love of headstand

I love the headstand. It’s my favorite pose – and always has been.

I need the plough, and the plough needs me – but I don’t love it. When I go into the plough, my feet don’t touch the floor anymore.

I used to think this was because my stomach had gotten to be the size of a basketball and was simply blocking the body from folding. But that’s not it. I’ve lost some weight, and my feet still aren’t touching the floor.

If I practiced yoga near a wall, I could adjust myself so that feet touched the wall, and then walk down a little each day, towards the floor – until I got there, eventually. This is how I first got my feet to the floor, when I first took yoga in a studio, 34 years ago. But I’m not practicing near a wall and just allowing my feet not to reach the floor. I’m not sure how close they are. I don’t think they’re very close.

A few months ago, I was practicing in the bedroom and my wife was on the bed watching TV, and I asked her.

“Are my feet close to the floor?”

I thought they were a few inches away.

“No,” she said.

“How close are they?”

“A foot or two,” she said.

I don’t worry about it too much.

A couple of years ago, I told a yogi that I couldn’t do the plough anymore. My feet didn’t touch the floor.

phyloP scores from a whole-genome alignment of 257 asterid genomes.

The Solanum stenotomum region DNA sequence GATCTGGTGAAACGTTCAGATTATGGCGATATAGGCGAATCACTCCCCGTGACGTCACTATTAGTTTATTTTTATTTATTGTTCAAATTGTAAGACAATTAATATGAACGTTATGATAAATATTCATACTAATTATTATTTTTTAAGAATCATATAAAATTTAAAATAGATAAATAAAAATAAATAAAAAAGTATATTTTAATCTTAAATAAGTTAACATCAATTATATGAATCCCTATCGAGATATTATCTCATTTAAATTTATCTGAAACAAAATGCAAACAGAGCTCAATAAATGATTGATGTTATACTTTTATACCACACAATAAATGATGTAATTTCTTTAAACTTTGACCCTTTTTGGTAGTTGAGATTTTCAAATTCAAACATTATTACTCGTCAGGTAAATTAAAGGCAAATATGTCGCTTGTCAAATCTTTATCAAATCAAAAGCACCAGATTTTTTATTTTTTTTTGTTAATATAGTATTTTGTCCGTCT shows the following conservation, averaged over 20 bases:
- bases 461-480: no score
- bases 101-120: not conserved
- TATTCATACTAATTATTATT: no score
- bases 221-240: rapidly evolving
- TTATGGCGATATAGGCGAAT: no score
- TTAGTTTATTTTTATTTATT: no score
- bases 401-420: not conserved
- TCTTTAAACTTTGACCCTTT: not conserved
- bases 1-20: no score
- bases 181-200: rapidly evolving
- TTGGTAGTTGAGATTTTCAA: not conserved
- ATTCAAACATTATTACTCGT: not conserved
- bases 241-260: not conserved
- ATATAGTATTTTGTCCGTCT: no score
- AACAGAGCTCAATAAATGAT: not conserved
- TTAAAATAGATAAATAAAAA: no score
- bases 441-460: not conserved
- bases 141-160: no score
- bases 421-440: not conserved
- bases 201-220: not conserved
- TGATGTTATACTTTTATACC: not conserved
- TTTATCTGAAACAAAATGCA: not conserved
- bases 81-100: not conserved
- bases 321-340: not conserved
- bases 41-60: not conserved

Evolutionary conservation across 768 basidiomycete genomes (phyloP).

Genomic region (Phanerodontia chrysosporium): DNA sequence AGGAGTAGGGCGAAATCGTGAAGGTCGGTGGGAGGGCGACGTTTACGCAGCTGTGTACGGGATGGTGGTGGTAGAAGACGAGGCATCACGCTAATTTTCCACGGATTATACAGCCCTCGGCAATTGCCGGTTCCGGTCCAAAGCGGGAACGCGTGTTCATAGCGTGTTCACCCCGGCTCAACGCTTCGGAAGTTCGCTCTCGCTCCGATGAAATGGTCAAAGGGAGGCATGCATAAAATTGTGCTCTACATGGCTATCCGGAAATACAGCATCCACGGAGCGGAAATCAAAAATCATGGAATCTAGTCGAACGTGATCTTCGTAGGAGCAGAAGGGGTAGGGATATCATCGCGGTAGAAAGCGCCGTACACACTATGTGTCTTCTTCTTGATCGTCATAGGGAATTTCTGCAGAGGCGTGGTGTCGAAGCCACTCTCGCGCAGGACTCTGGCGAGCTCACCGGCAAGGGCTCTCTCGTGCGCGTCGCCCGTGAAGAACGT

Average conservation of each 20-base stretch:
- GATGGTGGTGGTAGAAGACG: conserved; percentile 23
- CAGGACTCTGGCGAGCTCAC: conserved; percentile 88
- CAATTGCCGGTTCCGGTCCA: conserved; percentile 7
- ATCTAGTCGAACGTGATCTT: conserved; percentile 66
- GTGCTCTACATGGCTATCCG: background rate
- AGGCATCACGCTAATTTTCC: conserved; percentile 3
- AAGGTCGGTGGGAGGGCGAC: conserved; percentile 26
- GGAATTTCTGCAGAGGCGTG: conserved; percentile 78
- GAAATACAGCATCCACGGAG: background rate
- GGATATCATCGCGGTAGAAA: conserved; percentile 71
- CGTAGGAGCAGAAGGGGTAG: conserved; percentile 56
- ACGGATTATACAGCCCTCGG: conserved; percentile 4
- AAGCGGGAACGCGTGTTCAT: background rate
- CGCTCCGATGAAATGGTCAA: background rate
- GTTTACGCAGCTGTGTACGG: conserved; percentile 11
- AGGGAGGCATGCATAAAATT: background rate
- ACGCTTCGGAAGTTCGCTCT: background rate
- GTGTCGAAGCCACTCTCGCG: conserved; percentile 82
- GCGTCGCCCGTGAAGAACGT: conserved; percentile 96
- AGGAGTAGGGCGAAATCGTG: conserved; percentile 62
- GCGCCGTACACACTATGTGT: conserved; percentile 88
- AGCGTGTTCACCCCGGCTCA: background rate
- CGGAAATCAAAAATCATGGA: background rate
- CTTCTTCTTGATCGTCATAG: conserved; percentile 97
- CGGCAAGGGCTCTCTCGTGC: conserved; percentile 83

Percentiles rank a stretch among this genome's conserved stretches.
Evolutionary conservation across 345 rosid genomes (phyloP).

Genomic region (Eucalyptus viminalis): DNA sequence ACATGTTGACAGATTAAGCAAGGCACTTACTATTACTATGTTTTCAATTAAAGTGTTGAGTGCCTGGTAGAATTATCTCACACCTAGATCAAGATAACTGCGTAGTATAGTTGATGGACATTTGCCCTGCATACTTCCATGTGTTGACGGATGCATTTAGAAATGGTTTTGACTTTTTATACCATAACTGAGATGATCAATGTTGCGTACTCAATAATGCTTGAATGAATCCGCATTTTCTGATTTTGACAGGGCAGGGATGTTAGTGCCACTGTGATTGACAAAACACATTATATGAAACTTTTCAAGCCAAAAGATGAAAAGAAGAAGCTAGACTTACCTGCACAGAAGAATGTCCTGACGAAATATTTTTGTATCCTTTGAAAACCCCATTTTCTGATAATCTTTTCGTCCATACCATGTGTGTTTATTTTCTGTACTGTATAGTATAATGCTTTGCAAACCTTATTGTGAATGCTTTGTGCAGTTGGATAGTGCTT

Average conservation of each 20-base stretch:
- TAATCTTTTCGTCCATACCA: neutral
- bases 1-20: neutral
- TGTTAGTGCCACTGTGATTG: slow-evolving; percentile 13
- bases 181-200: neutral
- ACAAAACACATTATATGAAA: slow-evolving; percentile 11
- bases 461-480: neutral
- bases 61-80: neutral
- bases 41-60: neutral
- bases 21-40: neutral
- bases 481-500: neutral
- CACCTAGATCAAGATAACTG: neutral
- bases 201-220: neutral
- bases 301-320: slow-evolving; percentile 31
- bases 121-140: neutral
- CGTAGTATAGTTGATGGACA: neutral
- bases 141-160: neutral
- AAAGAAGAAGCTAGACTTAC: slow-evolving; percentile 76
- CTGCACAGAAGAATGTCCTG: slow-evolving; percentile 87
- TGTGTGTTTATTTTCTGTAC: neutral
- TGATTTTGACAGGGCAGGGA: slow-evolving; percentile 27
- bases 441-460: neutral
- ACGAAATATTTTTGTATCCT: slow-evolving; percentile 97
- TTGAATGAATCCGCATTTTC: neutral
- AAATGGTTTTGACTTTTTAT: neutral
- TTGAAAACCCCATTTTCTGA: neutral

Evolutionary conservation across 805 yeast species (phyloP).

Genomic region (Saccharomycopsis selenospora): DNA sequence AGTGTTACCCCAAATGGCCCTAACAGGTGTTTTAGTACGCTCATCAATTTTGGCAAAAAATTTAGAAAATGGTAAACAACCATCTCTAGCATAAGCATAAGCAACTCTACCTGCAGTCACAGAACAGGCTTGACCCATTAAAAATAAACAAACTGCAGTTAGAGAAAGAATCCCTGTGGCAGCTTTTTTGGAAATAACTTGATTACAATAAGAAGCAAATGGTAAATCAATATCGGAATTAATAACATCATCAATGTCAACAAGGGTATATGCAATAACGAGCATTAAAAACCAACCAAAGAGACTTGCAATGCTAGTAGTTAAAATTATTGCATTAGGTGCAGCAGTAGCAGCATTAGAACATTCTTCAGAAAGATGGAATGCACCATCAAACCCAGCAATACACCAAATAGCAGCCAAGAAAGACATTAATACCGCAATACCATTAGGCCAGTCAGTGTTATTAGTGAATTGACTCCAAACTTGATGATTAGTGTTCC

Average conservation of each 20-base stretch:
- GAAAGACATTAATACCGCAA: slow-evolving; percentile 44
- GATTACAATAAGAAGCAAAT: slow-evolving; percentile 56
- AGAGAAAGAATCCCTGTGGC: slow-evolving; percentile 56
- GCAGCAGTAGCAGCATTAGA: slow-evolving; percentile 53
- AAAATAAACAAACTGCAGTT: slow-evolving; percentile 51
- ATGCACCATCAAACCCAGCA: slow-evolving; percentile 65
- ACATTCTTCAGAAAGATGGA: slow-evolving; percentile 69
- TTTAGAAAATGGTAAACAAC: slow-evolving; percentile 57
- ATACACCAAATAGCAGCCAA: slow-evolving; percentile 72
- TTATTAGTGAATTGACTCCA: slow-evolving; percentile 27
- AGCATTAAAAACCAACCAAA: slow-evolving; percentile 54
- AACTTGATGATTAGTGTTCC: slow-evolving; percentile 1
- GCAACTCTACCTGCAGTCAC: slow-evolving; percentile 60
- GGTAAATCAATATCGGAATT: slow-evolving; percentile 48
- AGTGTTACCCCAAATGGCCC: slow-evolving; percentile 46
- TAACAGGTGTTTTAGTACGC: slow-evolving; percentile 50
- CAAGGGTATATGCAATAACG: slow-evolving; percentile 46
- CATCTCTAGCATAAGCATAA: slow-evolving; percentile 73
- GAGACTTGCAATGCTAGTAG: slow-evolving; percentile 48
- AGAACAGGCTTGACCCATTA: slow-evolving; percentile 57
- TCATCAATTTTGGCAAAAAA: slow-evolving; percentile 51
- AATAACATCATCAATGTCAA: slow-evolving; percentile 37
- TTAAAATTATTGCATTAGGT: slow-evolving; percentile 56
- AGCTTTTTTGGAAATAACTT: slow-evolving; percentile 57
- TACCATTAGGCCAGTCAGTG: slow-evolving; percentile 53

“What makes you think your feet have to touch the floor?” he asked. “It’s still the plough.”

I’m pretty sure my headstand is about the same as it ever was. In fact, lately, I’ve been very focused and using it was a resting pose.

I go up, find a spec to notice for focus, and rest there for a long time.

It’s only recently that I focus on a spec or dust or lint or material – anything I can find. For years, I did this. Sometimes I actually placed something there, creating the focal point before I went into the headstand.

But in the past year or so I stopped using this. My mind wasn’t focused. I looked around, changing focus from one place to the next, sometimes shutting my eyes and breathing.

But the past couple of weeks I’ve been going up into the headstand trusting that the perfect focal point will appear, and it always does. And I don’t shut my eyes. I focus. And I experience a profound and resting peace.

A focal point creates peace. Without it, there’s an experience of searching, questioning what is right, wondering how I’m doing – always being outside myself.

With the focal point – unplanned, out there, but distinct — there’s being outside myself that creates a stillness that allows me to just be myself, neither out there or in here, but just with the experience.

That’s peace.

Today, Sunday, I slept late, had breakfast, and visited my mother. Her eyes were open, but she wasn’t able to direct her eyes towards me. She looked to the side, at my hand, as I held hers. She spoke, barely audible. The sounds were indistinct. Only she knows what she said, if she knows.
Then I spent the entire rest of the day cleaning the kitchen. I cleaned every cabinet, taking everything out and wiping everything and putting it all back and loading my car with items for Goodwill and loading the recycling bins and garbage bags.

The low shelves in the low cabinets were very low, and my back was sore.

The plough, and not touching the floor, and the headstand, as a resting pose, made me – including my back — feel great.

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